Investments in this strategy aim to increase seed and follow-on financing to women-led businesses, enable a diverse entrepreneurial pipeline, and unlock capital for investments in issues that disproportionately impact women. The below high-level overview and associated metrics pack are intended as a developed market gender lens complement to the Navigating Impact Financial Inclusion theme.
Despite the fact that women control roughly $20 trillion in annual customer spending globally (70–80% of total consumer purchasing), innovation and investment remains decisively in the hands of men. Women-run businesses account for roughly 2% of all venture capital investment (1-3). When it comes to those responsible for allocating capital, just just 13% in the UK and 9% in the US are women (4, 9).
Inequity in innovation and investment leads to weak pipelines for investors to access female entrepreneurs, women-centered products being viewed as a niche market, and women entrepreneurs facing systemic challenges in accessing investment capital. Challenges stem from two main sources:
Investments in this strategy can:
Globally, there is significant gender disparity in investment, innovation, and decision-making in access to financial capital through private debt and equity. There is a reported USD 1.7 trillion shortfall in access to finance for women-owned microenterprises and SMEs (6). Illustrative statistics include:
Women: Greater access to seed and Series A financing can improve the financial outcomes, decision-making authority, and overall quality of life for women business owners and their employees.
Women of Color or of Diverse Backgrounds: In the United States, women of color fair considerably worse than other women, with only 0.2% of venture capital flowing to their companies despite comprising the fastest growing segment of female business owners (10). Removing biases from the traditional venture capital processes and outcomes could have significant positive impact for women from diverse backgrounds.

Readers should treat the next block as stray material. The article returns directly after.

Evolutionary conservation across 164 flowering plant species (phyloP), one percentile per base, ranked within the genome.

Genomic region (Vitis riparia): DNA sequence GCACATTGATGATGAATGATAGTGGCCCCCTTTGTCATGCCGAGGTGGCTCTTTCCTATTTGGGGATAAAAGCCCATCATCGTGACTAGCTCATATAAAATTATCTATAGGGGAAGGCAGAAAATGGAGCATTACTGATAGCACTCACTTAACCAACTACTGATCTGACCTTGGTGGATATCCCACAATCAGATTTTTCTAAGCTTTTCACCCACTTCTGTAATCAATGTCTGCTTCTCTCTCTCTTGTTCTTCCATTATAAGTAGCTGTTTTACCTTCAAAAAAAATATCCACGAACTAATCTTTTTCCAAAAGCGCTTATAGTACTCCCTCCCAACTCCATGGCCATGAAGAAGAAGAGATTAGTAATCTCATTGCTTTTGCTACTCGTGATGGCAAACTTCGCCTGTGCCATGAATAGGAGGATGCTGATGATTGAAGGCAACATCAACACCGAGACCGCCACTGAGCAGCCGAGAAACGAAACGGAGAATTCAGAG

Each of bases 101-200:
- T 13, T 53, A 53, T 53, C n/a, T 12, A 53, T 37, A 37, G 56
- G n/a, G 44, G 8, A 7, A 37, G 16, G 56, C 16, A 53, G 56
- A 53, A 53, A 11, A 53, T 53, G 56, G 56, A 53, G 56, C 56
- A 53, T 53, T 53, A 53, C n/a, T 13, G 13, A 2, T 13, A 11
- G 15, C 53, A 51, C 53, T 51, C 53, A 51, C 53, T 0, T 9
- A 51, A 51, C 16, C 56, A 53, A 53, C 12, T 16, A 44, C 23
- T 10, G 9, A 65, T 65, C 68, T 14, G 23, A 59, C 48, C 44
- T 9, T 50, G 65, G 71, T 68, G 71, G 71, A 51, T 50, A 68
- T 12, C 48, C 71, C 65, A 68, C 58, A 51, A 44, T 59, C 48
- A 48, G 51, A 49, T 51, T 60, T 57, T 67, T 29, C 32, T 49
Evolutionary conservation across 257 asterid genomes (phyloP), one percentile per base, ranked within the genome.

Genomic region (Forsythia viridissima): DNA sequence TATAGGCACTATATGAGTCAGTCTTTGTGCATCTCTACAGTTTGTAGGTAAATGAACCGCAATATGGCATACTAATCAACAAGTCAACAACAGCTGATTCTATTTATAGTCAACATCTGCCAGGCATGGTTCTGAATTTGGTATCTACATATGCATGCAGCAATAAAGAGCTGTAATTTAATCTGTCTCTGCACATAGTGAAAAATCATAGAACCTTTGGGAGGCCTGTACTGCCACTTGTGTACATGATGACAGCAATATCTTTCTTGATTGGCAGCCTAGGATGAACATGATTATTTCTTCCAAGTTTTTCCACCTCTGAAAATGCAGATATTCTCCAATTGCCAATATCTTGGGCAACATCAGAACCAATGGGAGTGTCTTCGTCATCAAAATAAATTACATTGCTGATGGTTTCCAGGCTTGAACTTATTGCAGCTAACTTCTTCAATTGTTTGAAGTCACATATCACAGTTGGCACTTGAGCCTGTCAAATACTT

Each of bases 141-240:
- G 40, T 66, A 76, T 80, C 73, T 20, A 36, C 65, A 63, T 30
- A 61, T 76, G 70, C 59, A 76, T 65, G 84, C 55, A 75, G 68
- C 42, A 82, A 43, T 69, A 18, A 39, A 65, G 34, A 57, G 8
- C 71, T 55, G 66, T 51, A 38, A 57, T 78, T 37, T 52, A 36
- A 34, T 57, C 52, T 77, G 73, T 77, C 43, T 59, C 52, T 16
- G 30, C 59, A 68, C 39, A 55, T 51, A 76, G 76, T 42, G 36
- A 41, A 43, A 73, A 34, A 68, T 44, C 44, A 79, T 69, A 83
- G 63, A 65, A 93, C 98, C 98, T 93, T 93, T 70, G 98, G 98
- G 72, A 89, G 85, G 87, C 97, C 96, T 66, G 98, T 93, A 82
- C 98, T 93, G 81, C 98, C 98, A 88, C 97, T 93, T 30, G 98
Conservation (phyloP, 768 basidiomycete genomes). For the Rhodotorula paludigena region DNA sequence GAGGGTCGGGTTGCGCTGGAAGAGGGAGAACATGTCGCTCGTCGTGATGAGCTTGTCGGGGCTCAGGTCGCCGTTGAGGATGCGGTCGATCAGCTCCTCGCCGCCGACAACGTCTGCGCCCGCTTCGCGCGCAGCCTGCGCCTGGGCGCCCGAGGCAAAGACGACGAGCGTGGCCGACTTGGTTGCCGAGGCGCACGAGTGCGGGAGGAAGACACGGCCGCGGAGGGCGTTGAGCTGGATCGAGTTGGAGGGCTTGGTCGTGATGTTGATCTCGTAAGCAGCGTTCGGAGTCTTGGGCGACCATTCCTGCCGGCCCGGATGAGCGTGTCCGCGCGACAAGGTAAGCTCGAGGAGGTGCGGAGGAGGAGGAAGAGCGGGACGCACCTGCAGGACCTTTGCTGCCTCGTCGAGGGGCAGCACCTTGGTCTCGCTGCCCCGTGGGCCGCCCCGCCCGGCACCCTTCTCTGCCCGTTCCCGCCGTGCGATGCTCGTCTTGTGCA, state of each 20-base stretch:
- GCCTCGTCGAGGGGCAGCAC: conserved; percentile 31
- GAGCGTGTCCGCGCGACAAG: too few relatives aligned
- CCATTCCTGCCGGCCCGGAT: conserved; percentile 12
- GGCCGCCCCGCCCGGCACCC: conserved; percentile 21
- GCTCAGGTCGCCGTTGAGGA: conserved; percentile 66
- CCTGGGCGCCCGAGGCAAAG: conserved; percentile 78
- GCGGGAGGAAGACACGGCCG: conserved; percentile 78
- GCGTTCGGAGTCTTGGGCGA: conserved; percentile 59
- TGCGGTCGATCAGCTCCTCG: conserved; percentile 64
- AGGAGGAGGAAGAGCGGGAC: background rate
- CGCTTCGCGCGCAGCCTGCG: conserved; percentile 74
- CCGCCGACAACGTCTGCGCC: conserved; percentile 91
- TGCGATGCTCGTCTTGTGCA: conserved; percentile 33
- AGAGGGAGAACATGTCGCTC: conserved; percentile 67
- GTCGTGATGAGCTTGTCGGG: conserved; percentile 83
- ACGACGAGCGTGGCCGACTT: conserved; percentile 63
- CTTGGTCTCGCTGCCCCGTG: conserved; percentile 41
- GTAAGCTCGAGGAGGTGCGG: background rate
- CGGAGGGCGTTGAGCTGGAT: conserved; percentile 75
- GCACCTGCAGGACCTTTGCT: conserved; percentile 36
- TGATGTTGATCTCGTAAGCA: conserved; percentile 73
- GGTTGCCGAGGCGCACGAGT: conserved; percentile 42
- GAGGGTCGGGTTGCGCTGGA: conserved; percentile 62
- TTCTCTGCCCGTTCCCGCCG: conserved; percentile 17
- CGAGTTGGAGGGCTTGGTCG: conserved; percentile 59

This strategy can be applied to all geographies. Venture capital is currently concentrated in just a handful of cities, primarily in the US, Asia, and Europe. However, strategies that remove bias from traditional financing processes and unlock capital for traditionally underserved populations, such as women, can open opportunities for regions and other underserved markets, such as peri-urban, rural, or emerging markets. Asia is the second most active region for venture financing by women-led firms. However, only 76 deals were made in Asia by women-led venture firms from January to October 2017 (12). Within Latin America, the financing gap (the financing needed that is not currently available for women-owned microbusinesses and SMEs) is estimated at approximately USD 98 billion (6).
Actively employing a financial inclusion strategy by increasing access to seed and Series A financing for women-led or women-centered businesses can lead to improved financial and social returns.
As women are more likely to enter commercial markets to create wealth and social change, investing in female-led businesses is both financially and socially prudent (13). Existing research into this area suggests that women are more likely than male counterparts to be motivated by social impact or build a social impact business (14). Therefore, increasing seed and Series A financing for women-led or focused businesses has the potential to address broader social inequality issues by enabling marginalized or underserved groups access to products and services.